Thursday, December 19, 2013


Almost one month ago I started training in Hapkido again.

For those of you who don't know, I am a 4th degree black belt. 3rd degree can teach in a secondary studio (but still technically supervised by their own instructor). 4th degree can open their own studio, if they choose to, or remain affiliated with their parent studio. Hapkido is only one of the many martial arts I've studied to greater or lesser degrees, and the one I have focused on the most-- I began in 1996 and for several years I spent up to seven hours a day leading class and practicing.

None of that is to say that I am some bad ass "grandmaster." I'm good, but not incredible, and I have spent years without any practice of Hapkido (although during many of those years I was practicing other arts-- in 2003-4 I was in China and learned wushu there, in 2004-2006 I was in Seoul and only occasionally went to Daegu to my studio to do Hapkido, but I did taekkyon almost everyday (I'm not going to get into my taekkyon story, but suffice to say it's not a short and simple one). In 2006-07 I was walking to Lhasa and in transition, in 2007-2008 I was dancing a lot but not doing any martial arts, 2008-2010 I did taiji seriously at UCLA and became an assistant instructor, then 2010-2011 I was in Korea practicing multiple arts (not martial arts), but sometimes I went down to Daegu to practice Hapkido in my original studio (although it's moved about 5 times). I did my 4th degree test in early 2011. In 2011-2012 I was back in LA doing taiji, and I kept doing taiji back on Lopez in 2012-2013 (it's the only martial art I've ever been able to practice on my own on a regular basis). Of course now I'm back in Korea.

At first I thought I could take the bus to Seoul and do my normal classes (Bongsan Talchum mask dance drama, and sangmo ribbon hat dance, plus rehearsing with Songpa Sandae Noli mask dance drama) but every time I leave Mohyeon I lose four hours or more to transportation, and the buses are horribly uncomfortable (when returning you don't always get a seat until you're halfway home). So I decided to find a local place to exercise. I interviewed the two closest Hapkido studios and watched their teaching style, both were acceptable, but Yi Sangsu's teaching style seemed better for me (if his studio not quite as nice inside). That was in September, and I planned to start in October, but... Karjam came and I was so busy, then I had the conference, so I finally started almost one month ago and I've been loving it.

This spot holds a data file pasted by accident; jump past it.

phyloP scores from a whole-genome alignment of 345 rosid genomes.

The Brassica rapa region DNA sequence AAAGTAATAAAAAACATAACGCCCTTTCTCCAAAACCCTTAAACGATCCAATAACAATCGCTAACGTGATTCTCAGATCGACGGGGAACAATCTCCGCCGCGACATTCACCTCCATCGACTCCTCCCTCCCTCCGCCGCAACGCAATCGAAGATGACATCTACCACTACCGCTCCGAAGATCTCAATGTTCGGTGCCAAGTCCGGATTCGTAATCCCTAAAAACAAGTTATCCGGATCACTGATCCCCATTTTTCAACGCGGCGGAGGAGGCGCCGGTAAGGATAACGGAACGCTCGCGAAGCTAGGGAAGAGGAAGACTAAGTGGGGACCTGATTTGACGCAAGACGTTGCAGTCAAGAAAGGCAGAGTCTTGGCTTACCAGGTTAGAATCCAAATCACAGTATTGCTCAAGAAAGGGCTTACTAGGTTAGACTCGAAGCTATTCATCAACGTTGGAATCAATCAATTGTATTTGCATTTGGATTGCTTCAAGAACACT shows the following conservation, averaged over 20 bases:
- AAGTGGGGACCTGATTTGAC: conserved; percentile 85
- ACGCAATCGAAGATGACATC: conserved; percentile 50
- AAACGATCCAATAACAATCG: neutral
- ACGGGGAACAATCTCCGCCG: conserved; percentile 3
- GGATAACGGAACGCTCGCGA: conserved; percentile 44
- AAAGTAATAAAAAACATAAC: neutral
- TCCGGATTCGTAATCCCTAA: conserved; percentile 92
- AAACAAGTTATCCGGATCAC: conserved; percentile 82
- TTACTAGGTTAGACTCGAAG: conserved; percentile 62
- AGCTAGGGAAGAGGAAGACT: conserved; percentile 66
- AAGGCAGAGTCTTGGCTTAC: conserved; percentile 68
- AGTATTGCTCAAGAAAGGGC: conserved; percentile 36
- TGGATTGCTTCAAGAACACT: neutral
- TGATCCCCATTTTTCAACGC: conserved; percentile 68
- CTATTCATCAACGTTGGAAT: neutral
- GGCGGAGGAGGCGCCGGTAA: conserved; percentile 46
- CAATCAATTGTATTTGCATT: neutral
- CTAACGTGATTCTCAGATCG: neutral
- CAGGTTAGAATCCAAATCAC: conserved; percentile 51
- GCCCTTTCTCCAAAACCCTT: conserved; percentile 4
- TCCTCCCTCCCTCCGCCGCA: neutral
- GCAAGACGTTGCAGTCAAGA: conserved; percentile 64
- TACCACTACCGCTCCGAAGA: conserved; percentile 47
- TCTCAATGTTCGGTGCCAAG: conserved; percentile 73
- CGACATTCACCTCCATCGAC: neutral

At my age, I'm proud that I can still do a flip this well. I actually can do a little better than this, but after a couple more months of practice, I might have to upload another video to show the improvement!

I've written many times before about choosing martial arts studios-- and if anyone wants my opinion about it, please leave a question in the comments-- but I won't be going into that today except to say this:

If you think you need a martial arts studio where they speak English or whatever your language is, you're wrong. Watch and imitate, watch and imitate. This is about your body, not your intellectual understanding. I understand how to do a high scissors kick, that doesn't mean I'm able to leap off the ground and do one! Furthermore the studio is great place to practice Korean. And if you live in Korea, learn Korean already. No matter how long or how short you plan to stay, start learning Korean. It will improve your life.


  1. Hey! I've been living in South Korea (Daegu) for about a year now and want to get into martial arts but I'm not sure about hapkido or Kuk Sool Won or where to go. Any ideas or suggestions??

  2. I am so sorry I didn't notice your comment for nearly two weeks! Yes, Daegu has an amazing Hapkido scene, since that's where Hapkido started in Korea. The good places are all 대한합기도/생활체육합기도 in Daegu. (The other associations exist there... but they aren't very populated). Where in Daegu (gu and dong) are you located? I may have some specific recommendations and even a phone number.